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Why Munchausen by Proxy Can Be So Hard to Prove in Court

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Mother and child. Photo: Mohd Hafiez Mohd Razali/EyeEm/Getty Images
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    Why Munchausen by Proxy Can Be So Hard to Prove in Court

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      Becky Little

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      Why Munchausen by Proxy Can Be So Hard to Prove in Court

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      May 30, 2020

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      A+E Networks

The following content contains disturbing accounts of abuse. Discretion is advised.

 “Munchausen syndrome” is a mental disorder in which a person fakes or induces medical problems in herself to receive attention and sympathy. But what has received far more media attention is “Munchausen syndrome by proxy” (or just “Munchausen by proxy”), a related mental disorder and form of abuse in which a person fakes or induces medical problems in another person, often a child in the abuser’s care.

The current Diagnostic and Statistical Manual of Mental Disorders (DSM–5) recognizes both of these mental conditions as “factitious disorder imposed on self” and “factitious disorder imposed on another” (factitious meaning “artificially created”), and there is no significant debate in the psychiatric community about their legitimacy. Even so, only one state—Arkansas—has a law codifying Munchausen by proxy as a form of illegal abuse.

Because of the lack of statutes acknowledging Munchausen by proxy—and the general confusion about what this abuse looks like—law enforcement and courts often struggle with how to prosecute this type of medical child abuse, say three experts from a task force within the American Professional Society on the Abuse of Children (APSAC) who spoke with A&E Real Crime.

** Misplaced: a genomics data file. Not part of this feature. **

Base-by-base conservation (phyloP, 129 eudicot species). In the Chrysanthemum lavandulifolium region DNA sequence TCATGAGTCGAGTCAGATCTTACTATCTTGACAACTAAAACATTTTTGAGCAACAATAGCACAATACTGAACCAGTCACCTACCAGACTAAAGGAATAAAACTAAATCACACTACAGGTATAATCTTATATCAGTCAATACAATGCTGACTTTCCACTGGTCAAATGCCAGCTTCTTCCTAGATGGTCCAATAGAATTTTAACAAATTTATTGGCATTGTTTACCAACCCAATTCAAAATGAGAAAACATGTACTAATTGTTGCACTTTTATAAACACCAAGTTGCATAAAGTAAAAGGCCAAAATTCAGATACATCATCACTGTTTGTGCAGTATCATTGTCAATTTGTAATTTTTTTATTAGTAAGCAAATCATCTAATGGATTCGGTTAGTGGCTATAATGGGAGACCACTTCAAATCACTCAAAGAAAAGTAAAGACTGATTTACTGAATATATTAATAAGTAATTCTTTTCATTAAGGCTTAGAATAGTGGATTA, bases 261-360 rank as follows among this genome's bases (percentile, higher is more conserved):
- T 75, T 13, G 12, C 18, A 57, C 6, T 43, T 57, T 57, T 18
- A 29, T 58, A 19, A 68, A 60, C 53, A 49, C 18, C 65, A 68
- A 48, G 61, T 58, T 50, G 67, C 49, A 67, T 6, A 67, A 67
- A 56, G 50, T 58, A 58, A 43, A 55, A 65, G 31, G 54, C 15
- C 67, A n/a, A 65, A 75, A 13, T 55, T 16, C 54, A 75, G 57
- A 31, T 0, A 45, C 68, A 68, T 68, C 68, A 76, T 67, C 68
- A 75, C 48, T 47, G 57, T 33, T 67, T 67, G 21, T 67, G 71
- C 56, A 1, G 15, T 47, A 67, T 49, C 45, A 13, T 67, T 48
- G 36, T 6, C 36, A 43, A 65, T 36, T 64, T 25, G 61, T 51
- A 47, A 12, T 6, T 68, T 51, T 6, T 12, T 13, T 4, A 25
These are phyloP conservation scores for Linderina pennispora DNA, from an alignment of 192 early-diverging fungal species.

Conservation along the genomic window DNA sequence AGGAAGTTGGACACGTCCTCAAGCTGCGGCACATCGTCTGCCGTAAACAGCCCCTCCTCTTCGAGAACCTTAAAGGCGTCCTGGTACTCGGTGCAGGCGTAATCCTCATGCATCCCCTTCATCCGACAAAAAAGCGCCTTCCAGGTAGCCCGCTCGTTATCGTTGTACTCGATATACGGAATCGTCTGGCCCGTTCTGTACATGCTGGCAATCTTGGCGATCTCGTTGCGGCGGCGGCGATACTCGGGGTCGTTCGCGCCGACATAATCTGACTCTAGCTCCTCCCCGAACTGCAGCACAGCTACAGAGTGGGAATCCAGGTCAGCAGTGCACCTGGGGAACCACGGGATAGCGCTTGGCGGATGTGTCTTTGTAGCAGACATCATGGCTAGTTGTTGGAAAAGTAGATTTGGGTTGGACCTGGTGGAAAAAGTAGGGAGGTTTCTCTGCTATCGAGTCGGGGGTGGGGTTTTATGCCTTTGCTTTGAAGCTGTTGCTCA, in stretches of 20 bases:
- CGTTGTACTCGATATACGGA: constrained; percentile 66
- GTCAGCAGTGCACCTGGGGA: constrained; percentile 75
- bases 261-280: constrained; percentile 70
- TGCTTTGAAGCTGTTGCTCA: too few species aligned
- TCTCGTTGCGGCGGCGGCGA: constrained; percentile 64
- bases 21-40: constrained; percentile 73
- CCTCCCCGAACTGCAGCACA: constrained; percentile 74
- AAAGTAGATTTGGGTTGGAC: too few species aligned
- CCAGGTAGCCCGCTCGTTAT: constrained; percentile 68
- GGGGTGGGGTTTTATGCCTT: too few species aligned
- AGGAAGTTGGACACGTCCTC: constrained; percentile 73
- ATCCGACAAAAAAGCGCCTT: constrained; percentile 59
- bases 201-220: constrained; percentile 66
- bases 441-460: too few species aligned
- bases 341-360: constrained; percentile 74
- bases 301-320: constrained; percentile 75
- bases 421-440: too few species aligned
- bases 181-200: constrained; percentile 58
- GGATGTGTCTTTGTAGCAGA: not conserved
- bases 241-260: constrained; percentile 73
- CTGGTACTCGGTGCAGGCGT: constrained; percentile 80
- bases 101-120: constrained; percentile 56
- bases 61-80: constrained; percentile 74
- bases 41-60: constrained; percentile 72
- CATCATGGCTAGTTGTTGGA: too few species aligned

Understanding Munchausen by Proxy

Nearly all abusers in documented cases of Munchausen by proxy are women, according to a study in a 2017 issue of Child Abuse & Neglect. More than 95 percent of the time, they are the mother of the person they’re abusing. But what exactly does this abuse look like, and what motivates a person to do it?

“When you’re talking about Munchausen by proxy, you’re talking about two different things at one time, which is why it’s a little confusing,” says Dr. Brenda Bursch, a clinical professor of pediatrics and psychiatry and biobehavioral sciences at UCLA’s medical school. She is a member of APSAC’s Committee on Munchausen by Proxy.

The first element in Munchausen by proxy is that the person who has the disorder is medically abusing a child, adult or pet. This abuse can take many forms, says Beatrice Yorker, a lawyer and registered nurse on APSAC’s task force who has also worked as an evaluator and consultant for Child Protective Services (CPA) in Atlanta.

In her work for CPA, Yorker participated in hospital surveillance programs that recorded a mother smothering her baby to stop the child’s breathing, a mother inducing herself to vomit and then pouring it on her baby so it looked like the child had vomited and a mother injecting her baby with its own fecal matter, resulting in an E. coli infection.

The second element in Munchausen by proxy is the abuser’s motive. “The most common one is for positive attention from other people, but there is variability,” Bursch says.

“Some people will say that they were maltreated in some way in their earlier life and this is a way to garner the sympathy,” she continues. “Other people will want to be seen as a good caregiver, kind of a martyr situation; that they’ve sacrificed so much to be this exemplary person.”